Students reverse engineer a video game and research what it takes to create a video game.

Lesson Goals

Students will be able to:

  • Identify the objects in a video game that are changing.

  • Use math language to describe what is changing about each object.

  • Understand the time, money, and resources it takes to create a popular video game.

Student-Facing Lesson Goals

  • I can identify the objects in a video game.

  • I can use math vocabulary to describe what is changing about each object.

  • I understand the time, money, and resources it takes to create a popular video game.



  • Make sure all materials have been gathered

  • Decide how students will be grouped in pairs

Key Points for the Facilitator

  • Students will need their own Google accounts.

  • Take care to manage student expectations about what their game will be like. Modern games are very complex!

Supplemental Resources

Click here to see the prior unit-based version.

🔗Reverse Engineering a Video Game 25 minutes


Students play a simple video game, and gradually break it down into parts. Doing so reveals how coordinates play a crucial role in video games, and how animation is created via equations that govern the changing values of those coordinates.


Play the NinjaCat demo game onscreen while students watch. Purposely make mistakes while playing the game, which should elicit responses/direction from students.

Take turns playing the game in pairs. After you’ve both had a chance to play, write down what you notice about the game on Notice and Wonder (Page 2). "Notice"s should be statements, not questions - What stood out to you? What do you remember?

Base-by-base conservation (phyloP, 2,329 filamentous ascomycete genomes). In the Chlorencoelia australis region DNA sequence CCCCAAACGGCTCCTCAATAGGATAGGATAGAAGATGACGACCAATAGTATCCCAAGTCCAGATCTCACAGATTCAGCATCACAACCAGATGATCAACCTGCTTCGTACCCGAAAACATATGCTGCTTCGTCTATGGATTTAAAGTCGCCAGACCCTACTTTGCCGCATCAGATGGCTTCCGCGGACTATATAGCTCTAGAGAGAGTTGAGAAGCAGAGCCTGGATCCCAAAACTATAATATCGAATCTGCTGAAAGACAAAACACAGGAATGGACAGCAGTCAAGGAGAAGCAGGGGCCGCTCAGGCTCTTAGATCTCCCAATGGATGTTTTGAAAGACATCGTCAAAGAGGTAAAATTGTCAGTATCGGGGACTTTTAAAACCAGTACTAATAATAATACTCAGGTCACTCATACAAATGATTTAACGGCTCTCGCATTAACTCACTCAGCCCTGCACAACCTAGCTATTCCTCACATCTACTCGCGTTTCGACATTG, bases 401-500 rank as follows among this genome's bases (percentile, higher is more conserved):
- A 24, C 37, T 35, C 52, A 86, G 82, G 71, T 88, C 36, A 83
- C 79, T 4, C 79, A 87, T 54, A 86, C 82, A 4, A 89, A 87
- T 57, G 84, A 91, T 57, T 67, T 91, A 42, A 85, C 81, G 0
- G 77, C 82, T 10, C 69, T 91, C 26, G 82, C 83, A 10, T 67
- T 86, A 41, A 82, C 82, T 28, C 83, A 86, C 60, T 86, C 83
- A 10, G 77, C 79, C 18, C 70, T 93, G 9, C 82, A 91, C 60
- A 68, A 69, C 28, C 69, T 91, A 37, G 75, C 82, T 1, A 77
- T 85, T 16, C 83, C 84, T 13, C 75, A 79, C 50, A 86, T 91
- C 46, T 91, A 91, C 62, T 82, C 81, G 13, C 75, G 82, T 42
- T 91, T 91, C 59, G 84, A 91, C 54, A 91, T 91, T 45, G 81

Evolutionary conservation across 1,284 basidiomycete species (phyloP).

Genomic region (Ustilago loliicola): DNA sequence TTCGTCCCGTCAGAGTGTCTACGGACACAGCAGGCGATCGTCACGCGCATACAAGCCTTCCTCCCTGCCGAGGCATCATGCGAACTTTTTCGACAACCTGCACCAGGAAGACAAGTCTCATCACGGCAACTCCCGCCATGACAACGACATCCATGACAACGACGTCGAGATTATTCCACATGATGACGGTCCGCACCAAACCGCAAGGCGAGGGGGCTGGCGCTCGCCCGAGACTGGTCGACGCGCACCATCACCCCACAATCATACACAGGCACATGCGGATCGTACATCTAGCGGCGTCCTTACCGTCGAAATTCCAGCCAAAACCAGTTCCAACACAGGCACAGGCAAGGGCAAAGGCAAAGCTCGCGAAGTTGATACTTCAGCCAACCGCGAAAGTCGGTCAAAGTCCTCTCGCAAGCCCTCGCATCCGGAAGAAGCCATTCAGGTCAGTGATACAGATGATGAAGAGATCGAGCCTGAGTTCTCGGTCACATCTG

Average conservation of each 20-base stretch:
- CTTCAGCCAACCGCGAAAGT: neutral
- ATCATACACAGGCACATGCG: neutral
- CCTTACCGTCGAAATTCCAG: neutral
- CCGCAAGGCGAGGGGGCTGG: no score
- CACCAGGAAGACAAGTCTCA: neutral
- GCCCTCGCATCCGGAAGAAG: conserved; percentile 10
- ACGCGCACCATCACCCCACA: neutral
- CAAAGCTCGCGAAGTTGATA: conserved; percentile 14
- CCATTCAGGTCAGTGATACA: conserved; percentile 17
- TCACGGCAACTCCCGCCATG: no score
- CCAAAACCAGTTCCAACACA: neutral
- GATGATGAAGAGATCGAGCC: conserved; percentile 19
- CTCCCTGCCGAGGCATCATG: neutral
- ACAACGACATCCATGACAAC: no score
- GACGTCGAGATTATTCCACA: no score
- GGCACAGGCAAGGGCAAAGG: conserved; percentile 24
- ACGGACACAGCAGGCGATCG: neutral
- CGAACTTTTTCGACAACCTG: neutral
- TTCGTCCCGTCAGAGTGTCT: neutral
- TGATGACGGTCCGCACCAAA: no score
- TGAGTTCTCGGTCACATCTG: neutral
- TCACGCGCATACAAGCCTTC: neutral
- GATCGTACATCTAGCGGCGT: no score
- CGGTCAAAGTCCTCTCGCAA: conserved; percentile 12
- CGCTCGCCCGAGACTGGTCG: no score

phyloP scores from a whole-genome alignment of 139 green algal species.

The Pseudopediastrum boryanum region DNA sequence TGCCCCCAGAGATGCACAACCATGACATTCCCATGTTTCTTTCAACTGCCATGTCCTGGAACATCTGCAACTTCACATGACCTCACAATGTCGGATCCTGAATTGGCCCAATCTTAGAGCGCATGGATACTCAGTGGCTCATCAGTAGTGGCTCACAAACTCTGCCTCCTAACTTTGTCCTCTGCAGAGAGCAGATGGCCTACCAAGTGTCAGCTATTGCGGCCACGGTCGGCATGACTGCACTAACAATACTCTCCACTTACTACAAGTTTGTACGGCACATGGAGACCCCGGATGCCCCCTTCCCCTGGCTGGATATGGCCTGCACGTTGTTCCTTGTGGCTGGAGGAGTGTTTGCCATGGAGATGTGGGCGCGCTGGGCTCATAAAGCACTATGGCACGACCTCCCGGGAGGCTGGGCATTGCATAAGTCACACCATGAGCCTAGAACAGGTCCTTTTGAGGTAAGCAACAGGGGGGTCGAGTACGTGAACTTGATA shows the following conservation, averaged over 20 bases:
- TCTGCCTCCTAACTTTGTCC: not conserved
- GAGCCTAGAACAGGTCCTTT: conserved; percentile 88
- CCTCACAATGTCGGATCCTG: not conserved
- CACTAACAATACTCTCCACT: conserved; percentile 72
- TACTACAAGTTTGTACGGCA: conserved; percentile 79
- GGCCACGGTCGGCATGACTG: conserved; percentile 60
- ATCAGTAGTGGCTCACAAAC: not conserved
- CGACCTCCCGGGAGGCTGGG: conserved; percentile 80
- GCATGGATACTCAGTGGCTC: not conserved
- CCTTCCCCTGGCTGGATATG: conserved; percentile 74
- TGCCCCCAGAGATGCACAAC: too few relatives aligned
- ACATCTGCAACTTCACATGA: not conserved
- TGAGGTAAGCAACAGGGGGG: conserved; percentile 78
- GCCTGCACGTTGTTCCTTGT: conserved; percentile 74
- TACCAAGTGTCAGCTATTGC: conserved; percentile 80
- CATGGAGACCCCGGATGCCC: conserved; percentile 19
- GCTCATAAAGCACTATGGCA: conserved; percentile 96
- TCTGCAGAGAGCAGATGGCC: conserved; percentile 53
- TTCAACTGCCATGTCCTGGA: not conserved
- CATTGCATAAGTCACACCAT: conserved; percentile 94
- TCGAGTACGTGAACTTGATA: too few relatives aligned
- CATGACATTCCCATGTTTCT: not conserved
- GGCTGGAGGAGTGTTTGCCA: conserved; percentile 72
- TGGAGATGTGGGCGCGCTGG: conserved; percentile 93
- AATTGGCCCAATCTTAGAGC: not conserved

Crowdsource students' Notices.

What do you wonder about the game? What questions do you have about how it works? Write these down on Notice and Wonder (Page 2).

Crowdsource students' Wonders.

Pedagogy Note!

This pedagogy has a rich grounding in literature, and is used throughout this course. In the "Notice" phase, students are asked to crowd-source their observations. No observation is too small or too silly! By listening to other students' observations, students may find themselves taking a closer look at the game. The "Wonder" phase involves students raising questions, but they must also explain the context for those questions. Sharon Hessney (moderator for the NYTimes excellent What’s going on in this Graph? activity) sometimes calls this "what do you wonder…​and why?". Both of these phases should be done in groups or as a whole class, with adequate time given to each.


Students complete the Reverse Engineer a Video Game (Page 3) worksheet in pairs.

  • 1st Column: What are all the various things in this game? (A dog, Clouds, etc.)

  • 2nd Column: For each of those "things", what is changing about them? (Location, Position, etc.)

  • 3rd Column: For each change, how is it modeled mathematically? (x-coordinate, y-coordinate, amount, etc.)

Common Misconceptions

  • Students are likely to describe what the character is doing, as opposed to what changes. For example: "The dog is moving to the left" is not actualy describing the property being changed (position, place, location, etc).